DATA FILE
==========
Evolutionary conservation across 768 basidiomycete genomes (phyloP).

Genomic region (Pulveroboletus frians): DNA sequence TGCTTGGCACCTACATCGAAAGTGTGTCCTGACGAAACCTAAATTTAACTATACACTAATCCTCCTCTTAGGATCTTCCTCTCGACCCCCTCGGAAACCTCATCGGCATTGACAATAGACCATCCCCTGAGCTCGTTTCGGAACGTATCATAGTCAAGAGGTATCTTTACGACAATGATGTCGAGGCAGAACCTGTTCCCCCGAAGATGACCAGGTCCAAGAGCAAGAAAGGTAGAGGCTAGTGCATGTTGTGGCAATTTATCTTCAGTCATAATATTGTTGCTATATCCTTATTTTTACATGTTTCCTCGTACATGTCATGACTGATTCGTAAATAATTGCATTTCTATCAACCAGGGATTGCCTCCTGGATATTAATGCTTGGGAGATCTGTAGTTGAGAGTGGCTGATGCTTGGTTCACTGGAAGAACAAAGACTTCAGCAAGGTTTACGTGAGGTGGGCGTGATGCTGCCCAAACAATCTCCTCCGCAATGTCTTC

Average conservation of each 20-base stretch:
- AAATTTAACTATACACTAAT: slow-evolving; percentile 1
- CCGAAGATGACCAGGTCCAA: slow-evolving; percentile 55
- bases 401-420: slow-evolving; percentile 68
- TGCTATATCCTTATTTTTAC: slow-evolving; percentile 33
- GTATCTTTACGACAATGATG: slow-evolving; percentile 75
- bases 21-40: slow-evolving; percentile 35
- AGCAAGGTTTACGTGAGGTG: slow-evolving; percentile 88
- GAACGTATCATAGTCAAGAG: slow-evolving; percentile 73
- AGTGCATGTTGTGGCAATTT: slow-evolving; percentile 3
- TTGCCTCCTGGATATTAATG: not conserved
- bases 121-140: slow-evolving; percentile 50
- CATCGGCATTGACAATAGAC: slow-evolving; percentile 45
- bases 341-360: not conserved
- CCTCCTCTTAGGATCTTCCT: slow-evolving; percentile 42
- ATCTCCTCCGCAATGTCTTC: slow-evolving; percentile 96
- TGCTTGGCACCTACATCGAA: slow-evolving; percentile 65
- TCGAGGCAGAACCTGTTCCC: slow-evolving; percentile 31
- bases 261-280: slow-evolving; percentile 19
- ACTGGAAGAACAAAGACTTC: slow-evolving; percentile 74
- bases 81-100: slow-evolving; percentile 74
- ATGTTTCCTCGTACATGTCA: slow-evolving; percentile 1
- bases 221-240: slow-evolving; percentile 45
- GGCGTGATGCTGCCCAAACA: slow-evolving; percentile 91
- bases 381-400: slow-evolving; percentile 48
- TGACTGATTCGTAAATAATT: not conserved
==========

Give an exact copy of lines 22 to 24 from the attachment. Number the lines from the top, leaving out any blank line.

- ACTGGAAGAACAAAGACTTC: slow-evolving; percentile 74
- bases 81-100: slow-evolving; percentile 74
- ATGTTTCCTCGTACATGTCA: slow-evolving; percentile 1